Comparing gay marriage to child abuse: a new low in Australian politics.
During the Federal election campaign, Family First Senate Candidate Wendy Francis tweeted, “Legitimising gay marriage is like legalizing child abuse.” Although her view is an extreme one, the Federal government’s current stance on gay marriage complacently supports it.
As a child of a lesbian mother, their ignorant excuses for the same-sex marriage ban enrage me.
Francis claims that children brought up by gay couples suffer “uncontrollable depression and suicide.” However, a study at the University of Southern California reveals that the emotional development of children with gay and lesbian parents does not differ from children with heterosexual ones.
Children don’t need parents of each gender to adjust. The real danger to them is uninformed comments, such as Francis’, which promote attitudes of homophobia that will marginalise and ostracise children living in same-sex families.
According to the Gay and Lesbian Rights Lobby, more than 4,300 Australian children live with same-sex couples. Gay father, Malcolm McPherson says, “It is not good for my children to see their father treated as a second class citizen”. By excluding the gay community from the central institution of marriage, the government is sending the message that homosexual relationships are inferior.
From a human rights perspective, surely it is in the child’s best interests to give their parents the same protections and benefits as those raised by straight couples.
Gay marriage popped up as the surprise question in the recent election, with both Gillard and Abbott repeatedly challenged on the issue. Both say that marriage should only be between a man and a woman. I expect this from Abbott who openly admitted to being “threatened” by homosexuals earlier this year, but I expect more from an unmarried, atheist woman who has had to overcome adversity herself in order to hold the position she does today.
It seems many people are concerned about the threat to the sanctity of marriage. But what are we really protecting?
If there is any threat to the sanctity of marriage, it comes from those of us who have the right and have abused it. Look at the staggering divorce rate within our society, turn on the television and we are practically giving away husbands on reality shows and competing for the most elaborate wedding.
We have nothing to fear from people who are committed to each other and want to share their lives. My mother and her partner are two of the most committed people I have ever had the privilege of knowing. It is a relationship that I envy, and perhaps one we all should. All they are asking for is to be treated fairly and equally.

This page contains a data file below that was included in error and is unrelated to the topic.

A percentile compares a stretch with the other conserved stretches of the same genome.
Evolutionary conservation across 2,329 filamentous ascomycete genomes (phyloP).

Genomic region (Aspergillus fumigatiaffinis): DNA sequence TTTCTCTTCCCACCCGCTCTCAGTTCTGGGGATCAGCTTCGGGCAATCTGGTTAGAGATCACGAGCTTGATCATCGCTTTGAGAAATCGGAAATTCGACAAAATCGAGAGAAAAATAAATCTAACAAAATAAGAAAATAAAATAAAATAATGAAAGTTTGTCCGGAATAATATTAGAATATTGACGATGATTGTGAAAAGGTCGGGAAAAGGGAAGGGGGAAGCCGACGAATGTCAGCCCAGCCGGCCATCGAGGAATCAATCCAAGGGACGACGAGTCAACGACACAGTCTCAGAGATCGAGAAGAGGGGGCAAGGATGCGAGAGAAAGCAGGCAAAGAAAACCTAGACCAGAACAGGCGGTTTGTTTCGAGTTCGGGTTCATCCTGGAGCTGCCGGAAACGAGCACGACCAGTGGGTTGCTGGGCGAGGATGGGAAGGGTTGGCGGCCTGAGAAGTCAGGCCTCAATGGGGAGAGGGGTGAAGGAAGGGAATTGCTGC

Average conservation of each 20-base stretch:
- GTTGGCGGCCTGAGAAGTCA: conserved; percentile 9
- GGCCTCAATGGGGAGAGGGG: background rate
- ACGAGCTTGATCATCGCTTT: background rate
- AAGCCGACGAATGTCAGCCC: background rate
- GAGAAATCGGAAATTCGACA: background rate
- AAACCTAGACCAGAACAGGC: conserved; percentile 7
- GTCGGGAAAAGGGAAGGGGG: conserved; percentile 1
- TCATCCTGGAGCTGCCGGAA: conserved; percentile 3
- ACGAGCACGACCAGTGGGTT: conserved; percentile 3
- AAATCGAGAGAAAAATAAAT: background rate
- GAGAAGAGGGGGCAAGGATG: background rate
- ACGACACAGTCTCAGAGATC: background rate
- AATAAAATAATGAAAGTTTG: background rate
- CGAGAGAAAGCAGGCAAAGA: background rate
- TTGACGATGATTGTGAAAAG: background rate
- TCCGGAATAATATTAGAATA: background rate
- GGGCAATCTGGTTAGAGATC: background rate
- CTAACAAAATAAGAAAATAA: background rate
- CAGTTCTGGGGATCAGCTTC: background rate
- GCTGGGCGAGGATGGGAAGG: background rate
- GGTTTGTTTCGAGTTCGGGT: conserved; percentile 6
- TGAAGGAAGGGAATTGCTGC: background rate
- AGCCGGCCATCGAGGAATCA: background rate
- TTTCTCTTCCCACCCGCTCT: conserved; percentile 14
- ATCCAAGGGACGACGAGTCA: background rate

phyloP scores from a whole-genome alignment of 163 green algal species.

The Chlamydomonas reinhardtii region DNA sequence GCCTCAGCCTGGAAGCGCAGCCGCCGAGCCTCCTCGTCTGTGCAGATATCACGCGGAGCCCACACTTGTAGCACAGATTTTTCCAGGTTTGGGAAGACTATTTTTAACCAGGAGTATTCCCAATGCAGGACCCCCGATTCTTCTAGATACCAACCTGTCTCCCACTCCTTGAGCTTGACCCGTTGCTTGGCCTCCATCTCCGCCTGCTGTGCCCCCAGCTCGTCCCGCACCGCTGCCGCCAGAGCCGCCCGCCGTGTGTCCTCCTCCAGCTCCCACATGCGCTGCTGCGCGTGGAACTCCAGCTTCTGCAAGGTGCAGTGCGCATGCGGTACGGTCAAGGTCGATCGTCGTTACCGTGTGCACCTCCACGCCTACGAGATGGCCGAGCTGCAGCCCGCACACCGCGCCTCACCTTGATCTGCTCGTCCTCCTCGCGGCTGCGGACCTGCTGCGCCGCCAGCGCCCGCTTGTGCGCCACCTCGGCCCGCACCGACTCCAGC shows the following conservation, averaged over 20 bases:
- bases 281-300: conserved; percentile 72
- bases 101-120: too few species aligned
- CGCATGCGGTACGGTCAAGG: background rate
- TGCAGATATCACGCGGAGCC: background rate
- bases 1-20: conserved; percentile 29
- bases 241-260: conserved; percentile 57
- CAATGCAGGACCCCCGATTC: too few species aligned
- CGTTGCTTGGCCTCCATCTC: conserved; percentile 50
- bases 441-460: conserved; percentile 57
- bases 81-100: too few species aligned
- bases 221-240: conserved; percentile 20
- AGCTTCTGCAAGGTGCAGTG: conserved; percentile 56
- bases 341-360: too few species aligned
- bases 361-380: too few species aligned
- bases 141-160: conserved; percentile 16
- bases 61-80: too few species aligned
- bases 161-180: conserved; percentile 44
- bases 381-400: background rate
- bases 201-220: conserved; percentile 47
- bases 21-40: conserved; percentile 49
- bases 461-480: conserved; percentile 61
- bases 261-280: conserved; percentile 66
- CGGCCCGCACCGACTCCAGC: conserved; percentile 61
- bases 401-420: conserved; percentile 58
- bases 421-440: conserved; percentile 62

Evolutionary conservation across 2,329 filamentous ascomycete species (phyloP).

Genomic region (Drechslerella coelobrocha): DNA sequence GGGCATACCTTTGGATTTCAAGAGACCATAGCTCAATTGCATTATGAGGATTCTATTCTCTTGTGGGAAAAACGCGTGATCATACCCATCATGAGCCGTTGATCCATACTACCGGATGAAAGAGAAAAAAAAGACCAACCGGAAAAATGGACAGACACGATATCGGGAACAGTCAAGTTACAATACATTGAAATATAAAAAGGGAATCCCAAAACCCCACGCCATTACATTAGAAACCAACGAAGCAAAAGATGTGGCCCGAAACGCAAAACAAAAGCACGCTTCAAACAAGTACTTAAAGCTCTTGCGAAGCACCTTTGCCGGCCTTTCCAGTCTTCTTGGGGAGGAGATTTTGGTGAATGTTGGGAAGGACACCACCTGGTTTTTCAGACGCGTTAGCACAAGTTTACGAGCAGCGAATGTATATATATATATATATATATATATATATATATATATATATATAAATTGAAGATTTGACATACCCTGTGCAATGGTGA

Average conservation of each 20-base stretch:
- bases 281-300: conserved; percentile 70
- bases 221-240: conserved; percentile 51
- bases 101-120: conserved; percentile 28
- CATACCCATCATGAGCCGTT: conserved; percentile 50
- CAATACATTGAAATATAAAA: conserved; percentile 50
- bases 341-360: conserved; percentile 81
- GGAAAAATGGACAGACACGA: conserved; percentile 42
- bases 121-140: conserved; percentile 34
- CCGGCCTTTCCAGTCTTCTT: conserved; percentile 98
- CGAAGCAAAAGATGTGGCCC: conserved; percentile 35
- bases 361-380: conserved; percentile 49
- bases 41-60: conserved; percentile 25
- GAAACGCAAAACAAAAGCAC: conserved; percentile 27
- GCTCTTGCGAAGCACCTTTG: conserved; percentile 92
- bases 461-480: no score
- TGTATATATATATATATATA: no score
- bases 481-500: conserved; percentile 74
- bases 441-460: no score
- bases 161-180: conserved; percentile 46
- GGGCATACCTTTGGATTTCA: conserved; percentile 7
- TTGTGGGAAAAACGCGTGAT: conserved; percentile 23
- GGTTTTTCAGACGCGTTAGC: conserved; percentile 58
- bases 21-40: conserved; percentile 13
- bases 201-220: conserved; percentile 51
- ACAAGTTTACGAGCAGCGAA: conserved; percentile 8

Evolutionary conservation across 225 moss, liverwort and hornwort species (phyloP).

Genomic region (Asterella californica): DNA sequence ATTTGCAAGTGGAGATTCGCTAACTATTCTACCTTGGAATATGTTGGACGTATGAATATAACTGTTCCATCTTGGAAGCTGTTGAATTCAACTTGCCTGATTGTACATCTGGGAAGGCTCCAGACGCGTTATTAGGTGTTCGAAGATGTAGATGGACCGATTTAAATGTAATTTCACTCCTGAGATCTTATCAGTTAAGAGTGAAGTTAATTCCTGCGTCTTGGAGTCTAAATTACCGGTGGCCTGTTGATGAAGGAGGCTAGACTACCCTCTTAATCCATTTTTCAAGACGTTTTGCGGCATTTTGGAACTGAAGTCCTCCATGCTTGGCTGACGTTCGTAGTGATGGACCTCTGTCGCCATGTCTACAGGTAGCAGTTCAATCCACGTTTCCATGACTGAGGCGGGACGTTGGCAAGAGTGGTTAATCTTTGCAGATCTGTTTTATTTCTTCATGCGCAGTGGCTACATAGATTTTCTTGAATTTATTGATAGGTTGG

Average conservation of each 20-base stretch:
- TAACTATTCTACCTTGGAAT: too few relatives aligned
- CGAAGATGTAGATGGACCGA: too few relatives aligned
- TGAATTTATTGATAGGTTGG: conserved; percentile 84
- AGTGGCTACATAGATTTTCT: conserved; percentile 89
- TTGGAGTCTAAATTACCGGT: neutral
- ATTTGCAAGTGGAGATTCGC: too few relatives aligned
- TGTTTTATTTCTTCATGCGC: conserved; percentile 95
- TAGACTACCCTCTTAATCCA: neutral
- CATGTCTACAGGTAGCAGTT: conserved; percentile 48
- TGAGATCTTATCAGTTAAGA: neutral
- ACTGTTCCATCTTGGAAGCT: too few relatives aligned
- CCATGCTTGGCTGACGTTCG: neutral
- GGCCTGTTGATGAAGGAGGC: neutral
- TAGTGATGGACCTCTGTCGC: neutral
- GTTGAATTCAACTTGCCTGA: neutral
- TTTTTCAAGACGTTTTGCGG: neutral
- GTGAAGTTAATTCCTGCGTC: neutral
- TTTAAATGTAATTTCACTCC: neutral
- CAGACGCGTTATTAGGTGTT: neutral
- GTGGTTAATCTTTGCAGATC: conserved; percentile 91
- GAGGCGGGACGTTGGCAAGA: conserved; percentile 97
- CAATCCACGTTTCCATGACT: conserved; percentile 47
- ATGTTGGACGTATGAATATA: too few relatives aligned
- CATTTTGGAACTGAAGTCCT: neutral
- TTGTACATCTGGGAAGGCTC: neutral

Fortunately, my mother does not reside in such a backwards society as Australia. She lives in South Africa, a country that legalised same-sex marriage back in 2006. But in Australia, civil unions (which basically provide the same legal rights as marriage) are only available in some parts of the country.
Personally, I think it’s incredibly discriminatory to invent a new union specifically for gays and lesbians. Same-sex couples wish to marry. They want to do so for the exact same reasons as heterosexual couples: to publicly proclaim and celebrate their love, to protect their children, and to ensure legal and social recognition.
As for Penny Wong, she could not have been more wrong. The only openly gay female cabinet minister supported the Labor Party’s stance, citing “cultural, religious and historical views” as the reason for not legalising gay marriage. If this were true, women would not have the right to vote, the Aboriginal people would not be recognised as citizens, and Australia would not have women in the ministry - never mind a female PM!
As for the religious sanctimony of marriage, if we truly believed this we wouldn’t have non-religious marriage celebrants or even let atheists marry. Legalising gay marriage poses no threat to the religious institutions in our (apparently) secular society. Nobody’s asking two Priests to get married, or even force them to perform marriages for same-sex couples.
Perhaps if Gillard supported gay marriage, her position as Prime Minister would not be so tenuous?
The recent overall swing away from the Labor Party towards the Greens may be partly due to the fact they haven’t been listening to the voters. According to a Galaxy poll taken in 2009, 60% of Australians believed same sex couples should be able to marry. The historic win for the Greens in the seat of Melbourne has certainly given hope to those fighting for marriage equality.
Same-sex marriage is a reality in a growing list of countries, including South Africa, Spain, Norway and Argentina. It is inevitable that some day, same-sex couples in Australia will have the legal right to marry. As with every major human rights advance, from the abolition of slavery, to allowing women to vote, future generations will look back and wonder how anyone could have opposed such a basic human right.
Shari Nementzik is the child of a lesbian mother and an activist for gay rights. She has a BA (Hons) in Broadcast Journalism from the University of Leeds in the U.K and is currently completing a Masters of Media Practice at the University of Sydney.